The Centre Pompidou-Metz presents an exhibition dedicated to Yves Klein (1928-1962), a major figure on the French and European post-war art scene. "The sky as a studio" reveals the aesthetic affinities he developed, outside the movement of the New Realists, with a constellation of artists, from Gutaï in Japan to spatialists in Italy, from ZERO in Germany to the Nul group in the Netherlands. "Painter of space", Yves Klein projected art with them in a new odyssey. The sky, the air, the void and the cosmos then appear as the immaterial workshop conducive to reinventing art and man's relationship to the world after the tabula rasa of war. As early as 1946, Yves Klein signed the other side of the sky with his name, appropriating this infinite space as one of his canvases, while the spatialists around Lucio Fontana ventured to make "artificial shapes, wonderful rainbows, appear in the sky". Piero Manzoni is committed to the quest for an unlimited space in which "matter becomes pure energy" that responds to Klein's search for immaterial pictorial sensitivity and Otto Piene's search for an immaterial pictorial sensibility that sees art as the sensory and regenerative medium that allows man to reconnect to the universe.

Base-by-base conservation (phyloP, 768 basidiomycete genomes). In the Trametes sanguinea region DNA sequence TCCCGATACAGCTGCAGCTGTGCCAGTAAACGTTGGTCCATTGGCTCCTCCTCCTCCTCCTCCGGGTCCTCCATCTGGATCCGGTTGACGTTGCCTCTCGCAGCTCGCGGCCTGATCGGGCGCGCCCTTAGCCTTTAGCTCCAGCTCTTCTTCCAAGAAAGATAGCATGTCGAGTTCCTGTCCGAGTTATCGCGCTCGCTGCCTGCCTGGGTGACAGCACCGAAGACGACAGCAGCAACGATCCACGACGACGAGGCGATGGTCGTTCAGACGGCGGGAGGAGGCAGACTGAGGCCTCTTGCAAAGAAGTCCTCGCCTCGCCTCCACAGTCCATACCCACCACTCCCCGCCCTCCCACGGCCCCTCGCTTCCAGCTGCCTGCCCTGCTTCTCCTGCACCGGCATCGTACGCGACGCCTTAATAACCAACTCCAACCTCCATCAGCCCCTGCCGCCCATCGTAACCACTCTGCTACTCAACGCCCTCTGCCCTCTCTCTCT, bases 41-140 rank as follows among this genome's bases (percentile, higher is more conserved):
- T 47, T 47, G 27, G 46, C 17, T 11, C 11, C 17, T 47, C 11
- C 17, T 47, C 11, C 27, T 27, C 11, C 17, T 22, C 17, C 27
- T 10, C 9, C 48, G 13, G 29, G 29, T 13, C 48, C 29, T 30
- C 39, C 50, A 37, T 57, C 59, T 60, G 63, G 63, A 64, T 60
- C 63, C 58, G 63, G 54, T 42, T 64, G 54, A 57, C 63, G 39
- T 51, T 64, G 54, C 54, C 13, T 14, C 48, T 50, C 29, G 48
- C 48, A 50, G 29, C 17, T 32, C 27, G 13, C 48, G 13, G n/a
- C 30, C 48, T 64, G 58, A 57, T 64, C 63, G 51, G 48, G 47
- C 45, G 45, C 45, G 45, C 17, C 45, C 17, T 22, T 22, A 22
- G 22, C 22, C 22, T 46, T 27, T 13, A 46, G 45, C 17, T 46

The new plastic strategies developed aim to overcome the materiality of the work of art, seen as an obstacle to freedom, and venture into the experience of monochromy, emptiness and light, in gestures where the work is, like Lucio Fontana's torn or perforated canvases, open to infinity. This cosmogonic aspiration is shared by these artists who, in Klein's tradition, combine water and fire, earth and air. The works of light by Günther Uecker, Otto Piene, Heinz Mack, which evoke galaxies in formation, make their fears latent in the face of the threat of nuclear war. The body becomes the seismograph of this acute awareness that man must find ways out of the wounded earth, escape from it or re-fertilize it like the reptile dances in the mud of Kazuo Shiraga, which, like Klein's Anthropometries, make the body the very medium of painting.
In the context of the conquest of space, the poetic dimension of the cosmos was put to the test and Klein stated: "It was not with rockets, sputniks or rockets that man would conquer space because, in this way, he would always remain a tourist of this space; but it was in the sensitive inhabitant. "With Claude Parent, he explores the utopia of an air architecture that makes energy and air the main building materials in dialogue with other experimental projects such as Constant's New Babylon, Gyula Kosice's Cité hydrospatiale, Manzoni's pneumatic theatre designed to accommodate Piene's "ballets of light", which make the work of art an unlimited space where the body can project itself. In Klein's wake, who considers how "free man is so free that he can even levitate! ", this generation of artists share a new libertarian idealism, and make the sky the immaterial and spiritual shield against the nuclear arms race and the proliferation of its artificial suns.